I have been a part of many weddings as a pastor over the past 10 years. And it has seemed to born true that there is always something the family worries about. And it has always been true that each wedding has gone off beautifully. But we all worry, what if something goes wrong. I am sure this family was about to have a monumental crisis on their hands. In a small town like Cana there probably would be only one wedding a year and so it would be “the” social event. It was to be the best celebration for the whole town. And your think we get stressed about a one day wedding event – most weddings in the time of Jesus would have lasted 3 to 7 days! And now they have run out of wine. What would happen? Would they become the laughing stock of the whole town? What kind of shame would they face?
Haven’t we encountered times in our life that we have felt “dried up?” Haven’t we come to see our own sinfulness as something that hurts and brings us down? Haven’t we felt like we have faced many crisis’ in our life and weren’t sure what is going to come of them? Then this miracle speaks to us. Maybe you have felt “dried-up” in the past and can remember that time. Maybe you are feeling that way now. Either way we will all face a time of crisis and wonder what will become of our thirsty soul. The miracle of the wine tells us where we can turn for help. Jesus’ mother told the servants to listen to Him. She trusted that Jesus would show His love. We too can trust Jesus and listen to Him. And He will give us a new wine, fill up our souls and allow us to celebrate with Him. And not only fill us up – but He will give us the best. Do you remember in the story – the wine that was brought to the master of the feast wasn’t just “replacement” wine – it was even better.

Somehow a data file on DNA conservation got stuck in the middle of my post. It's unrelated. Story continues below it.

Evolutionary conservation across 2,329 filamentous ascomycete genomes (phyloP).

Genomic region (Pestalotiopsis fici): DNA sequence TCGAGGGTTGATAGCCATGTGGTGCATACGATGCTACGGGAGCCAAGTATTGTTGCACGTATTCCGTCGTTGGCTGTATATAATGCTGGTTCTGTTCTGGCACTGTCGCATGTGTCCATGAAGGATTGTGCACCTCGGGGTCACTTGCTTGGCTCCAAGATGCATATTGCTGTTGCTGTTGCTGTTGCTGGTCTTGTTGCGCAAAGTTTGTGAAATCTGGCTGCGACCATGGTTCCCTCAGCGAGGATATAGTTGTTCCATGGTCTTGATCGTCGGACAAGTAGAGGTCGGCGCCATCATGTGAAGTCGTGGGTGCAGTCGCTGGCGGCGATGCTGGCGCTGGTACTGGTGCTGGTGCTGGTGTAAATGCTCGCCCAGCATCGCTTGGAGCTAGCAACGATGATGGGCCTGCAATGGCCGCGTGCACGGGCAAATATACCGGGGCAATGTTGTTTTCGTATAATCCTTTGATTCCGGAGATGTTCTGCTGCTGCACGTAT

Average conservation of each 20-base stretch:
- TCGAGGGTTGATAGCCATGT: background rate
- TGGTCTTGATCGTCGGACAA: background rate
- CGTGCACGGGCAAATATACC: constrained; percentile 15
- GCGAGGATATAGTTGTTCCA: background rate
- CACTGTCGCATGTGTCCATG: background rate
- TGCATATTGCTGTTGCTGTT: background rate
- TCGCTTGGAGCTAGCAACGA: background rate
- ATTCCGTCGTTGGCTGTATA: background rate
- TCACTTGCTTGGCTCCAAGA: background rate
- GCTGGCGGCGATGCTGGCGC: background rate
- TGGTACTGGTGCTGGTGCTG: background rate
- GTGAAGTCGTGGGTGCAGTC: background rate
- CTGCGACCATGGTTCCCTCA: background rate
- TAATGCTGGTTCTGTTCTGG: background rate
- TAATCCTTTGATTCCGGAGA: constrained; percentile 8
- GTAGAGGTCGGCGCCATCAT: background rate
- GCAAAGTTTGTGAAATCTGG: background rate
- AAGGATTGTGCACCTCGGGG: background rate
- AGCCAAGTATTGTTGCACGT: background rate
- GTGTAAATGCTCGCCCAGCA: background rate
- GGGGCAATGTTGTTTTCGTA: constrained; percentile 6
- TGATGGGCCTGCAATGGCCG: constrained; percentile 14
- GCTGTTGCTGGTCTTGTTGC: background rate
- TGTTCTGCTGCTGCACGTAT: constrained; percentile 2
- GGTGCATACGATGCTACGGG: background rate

When we face the dryness of our sin we can know that the best is yet to come. Another piece of this wedding image might be good for us to explore too. Often in ancient times they had a specific ritual of getting ready for a wedding. After the bride and bridegroom were pledged to each other the bridegroom would go and leave his bride to prepare their home. Maybe it was adding on a room to the family home. Maybe it would be a new place. Either way he would go and prepare this place for them to live as husband and wife. And the second he got it done the celebration would start. It wouldn’t matter the time of day the bridegroom would announce that the time was ready for the wedding ceremony.
Later in the Gospel of John Jesus says a similar thing to His disciples – He is going to prepare a place for them and all believers. We often use this text at funerals to draw our attention to the heavenly home that awaits all believers. The Bridegroom has prepared a place for us and will come to take us to be with Him to celebrate at His banquet table. And the best is yet to come. We have been pledged to Jesus as His Bride and He will come to take us home – the place He is preparing for us.
But while we wait we can still rejoice. We can still taste of this new wine – in the Lord’s Supper. It is a fore-taste of the feast to come. It is the new wine given to us better than the old, better than the dryness. We can taste and see that the Lord is good. We come to the wedding banquet each time we share in the Lord’s Supper. We get a fore-taste of heaven. When we feel the weight of the world let us find our comfort in our Bridegroom who loves us so much that He has given of Himself for us and is preparing a place for us in heaven. The best is yet to come. Amen